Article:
In reservoirs and natural lakes, most of the bass population will be on the main body of water, as opposed to tributary arms. They will be relating strongly to vertical and fast sloping structure: rock bluffs, river channel dropoffs, standing timber, 45-degree rock or earthen banks, or standing timber. These are all places where they can make a major depth change by moving up or down: In cold water, bass are lethargic, and won't swim long distances to change depths. In clear lakes, bass often suspend in the water column rather than hold tight to cover.
Water clarity is a major determinant of bass depth in winter. In clear lakes, bass can go extremely deep — 50 to 60 feet is not uncommon. In murky lakes, they'll be much shallower.
Since bass are sluggish, I'll use a slow presentation. In any season, I use search lures to find active bass. In winter, I prefer ones that draw strikes without moving fast. Suspending jerkbaits are my favorite winter artificials, if the water clarity is sufficient to use them (these lures don't work as well in very stained water). The fact that you can fish these lures in the same place for long periods of time makes them extremely deadly on suspending bass. Leadhead grubs also work great now; they probe vertical and fast sloping structure efficiently. The same goes for jigs, metal blade baits and spoons. I may fish a crankbait in the upper end of the winter temperature spectrum.
While searching out likely bass holding areas, I'll fish parallel to the structure; this keeps my lure deeper in the water column longer.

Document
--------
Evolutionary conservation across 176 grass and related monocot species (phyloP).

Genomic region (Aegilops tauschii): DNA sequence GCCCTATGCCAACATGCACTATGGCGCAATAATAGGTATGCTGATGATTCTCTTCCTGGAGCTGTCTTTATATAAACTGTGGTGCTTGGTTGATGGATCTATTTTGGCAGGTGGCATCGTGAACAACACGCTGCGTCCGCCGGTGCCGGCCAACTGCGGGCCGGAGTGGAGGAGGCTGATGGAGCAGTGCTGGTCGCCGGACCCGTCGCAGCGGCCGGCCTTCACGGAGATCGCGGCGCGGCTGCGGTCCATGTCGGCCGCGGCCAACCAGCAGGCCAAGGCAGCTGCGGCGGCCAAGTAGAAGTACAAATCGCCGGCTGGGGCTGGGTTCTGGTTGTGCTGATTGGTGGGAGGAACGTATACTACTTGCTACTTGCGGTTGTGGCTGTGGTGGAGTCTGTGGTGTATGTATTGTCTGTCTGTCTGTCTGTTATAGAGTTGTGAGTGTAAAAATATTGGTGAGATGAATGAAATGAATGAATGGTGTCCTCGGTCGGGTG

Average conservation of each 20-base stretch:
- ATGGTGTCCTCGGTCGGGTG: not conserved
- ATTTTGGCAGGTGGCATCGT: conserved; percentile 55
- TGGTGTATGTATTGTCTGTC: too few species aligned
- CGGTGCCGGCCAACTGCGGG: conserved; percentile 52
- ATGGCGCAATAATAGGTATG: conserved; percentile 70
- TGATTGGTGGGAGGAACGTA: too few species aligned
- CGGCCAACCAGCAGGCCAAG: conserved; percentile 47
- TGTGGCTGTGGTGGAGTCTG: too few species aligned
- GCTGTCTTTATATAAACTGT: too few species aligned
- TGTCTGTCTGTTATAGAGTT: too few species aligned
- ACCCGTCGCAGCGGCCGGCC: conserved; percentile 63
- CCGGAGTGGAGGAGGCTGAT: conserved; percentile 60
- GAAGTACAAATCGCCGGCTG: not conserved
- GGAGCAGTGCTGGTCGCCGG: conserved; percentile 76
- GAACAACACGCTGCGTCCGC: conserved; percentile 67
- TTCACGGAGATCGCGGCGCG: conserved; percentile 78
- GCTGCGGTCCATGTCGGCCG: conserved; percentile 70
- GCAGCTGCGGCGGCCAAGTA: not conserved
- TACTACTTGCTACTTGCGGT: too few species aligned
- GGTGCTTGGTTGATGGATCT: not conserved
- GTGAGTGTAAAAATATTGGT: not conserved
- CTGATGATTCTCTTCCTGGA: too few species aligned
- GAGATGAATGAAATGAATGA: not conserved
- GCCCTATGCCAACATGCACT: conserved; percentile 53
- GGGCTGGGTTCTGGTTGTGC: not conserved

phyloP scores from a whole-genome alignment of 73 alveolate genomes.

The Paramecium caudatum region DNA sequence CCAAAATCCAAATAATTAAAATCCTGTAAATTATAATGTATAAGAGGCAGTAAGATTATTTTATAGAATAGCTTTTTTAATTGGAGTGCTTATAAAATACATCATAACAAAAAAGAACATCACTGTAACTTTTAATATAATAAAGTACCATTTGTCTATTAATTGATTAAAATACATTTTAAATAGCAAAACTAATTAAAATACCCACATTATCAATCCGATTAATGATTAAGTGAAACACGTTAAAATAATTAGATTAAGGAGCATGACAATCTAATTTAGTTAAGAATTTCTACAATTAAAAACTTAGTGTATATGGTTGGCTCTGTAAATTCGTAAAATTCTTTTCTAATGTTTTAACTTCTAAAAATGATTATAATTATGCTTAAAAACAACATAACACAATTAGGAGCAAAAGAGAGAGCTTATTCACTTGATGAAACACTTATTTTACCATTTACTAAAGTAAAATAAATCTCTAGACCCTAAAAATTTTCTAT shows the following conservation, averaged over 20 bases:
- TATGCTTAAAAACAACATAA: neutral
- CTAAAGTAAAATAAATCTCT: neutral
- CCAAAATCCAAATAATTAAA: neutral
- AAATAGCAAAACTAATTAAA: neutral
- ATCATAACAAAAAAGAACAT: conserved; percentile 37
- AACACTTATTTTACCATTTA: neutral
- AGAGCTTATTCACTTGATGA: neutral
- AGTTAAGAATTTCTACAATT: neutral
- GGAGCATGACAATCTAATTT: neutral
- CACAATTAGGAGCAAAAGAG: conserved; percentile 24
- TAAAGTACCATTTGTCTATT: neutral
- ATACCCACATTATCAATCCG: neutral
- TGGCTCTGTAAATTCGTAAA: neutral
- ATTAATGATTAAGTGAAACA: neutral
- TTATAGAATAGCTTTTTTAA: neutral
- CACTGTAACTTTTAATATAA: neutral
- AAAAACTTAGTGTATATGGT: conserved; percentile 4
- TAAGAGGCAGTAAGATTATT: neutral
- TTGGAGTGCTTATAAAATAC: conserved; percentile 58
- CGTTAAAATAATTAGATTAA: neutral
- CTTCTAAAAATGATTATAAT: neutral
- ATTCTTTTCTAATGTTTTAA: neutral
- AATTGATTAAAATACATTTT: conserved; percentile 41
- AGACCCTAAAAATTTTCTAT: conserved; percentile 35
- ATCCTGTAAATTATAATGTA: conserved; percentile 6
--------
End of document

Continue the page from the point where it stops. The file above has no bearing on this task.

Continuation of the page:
This generalized winter pattern applies to natural lakes and all reservoirs, but in rivers, it's important to fish areas with no current. A big hole in the river bottom, where current washes overhead, is a good spot for smallmouth. Largemouth like backwater areas with some depth to them, like close to a marina.
Bass begin moving from their deep winter haunts toward their eventual spawning areas. I fish the same type of vertical areas now as in winter, but they should be close to a flat area, because bass like to spawn on flat places in protected water. If I had been fishing bluffs in winter, I would now fish the ends of the bluffs, close to some shallower water.
Northern banks are very important now because they're warmer than other areas on the lake. Avoid places hit by cold north winds.
Once the water hits 50 degrees, bass are definitely in a prespawn mode. Migration routes are important now in lakes and reservoirs. Bass will follow ditches, depth contours, tapering points and fallen trees on sloping banks toward shallower water.
If there's some stain to the water, a deep running crawfish pattern crankbait rooted along the bottom is strong now; bass feed heavily on crawfish emerging from hibernation during the late winter/early spring transition period. A slow rolled spinnerbait also works well. For combing large expanses of water, I love a lipless rattling crankbait like the Strike King Red Eye Shad, and I'll use this faster moving lure in the upper ranges of the prespawn temperature zone. I'll also continue to use a suspending jerkbait in clear water. Bass relate to cover such as stumps strongly now, especially in murky lakes; a jig-and-pig rules here.
I pick up my fishing pace considerably as the water hits around 52 degrees, and I may run down a bank while quickly throwing a Red Eye Shad or spinnerbait, then pause to pitch a jig when I come to a submerged log or brushpile.
Many bass will now be on flat, protected structure. Large expanses of shallow water are critical (10 feet or less on a lowland reservoir or natural lake, 8 to 20 feet deep on a highland reservoir). Look for areas on a contour map where the lines are spread far apart, not close together.
Not all bass spawn at once. Many will move onto their spawning beds around the new or full moon, or when the sun comes out after a long period of cloudy weather. At the same time many bass are spawning, others will be in a pre- or postspawn mode. Normally, the biggest bass are the first to spawn. You need to make a decision now as to which group of fish you'll target, because different approaches are required for each. Personally, I like to stay with prespawn bass as long as I can, because they're more aggressive and they'll weigh more.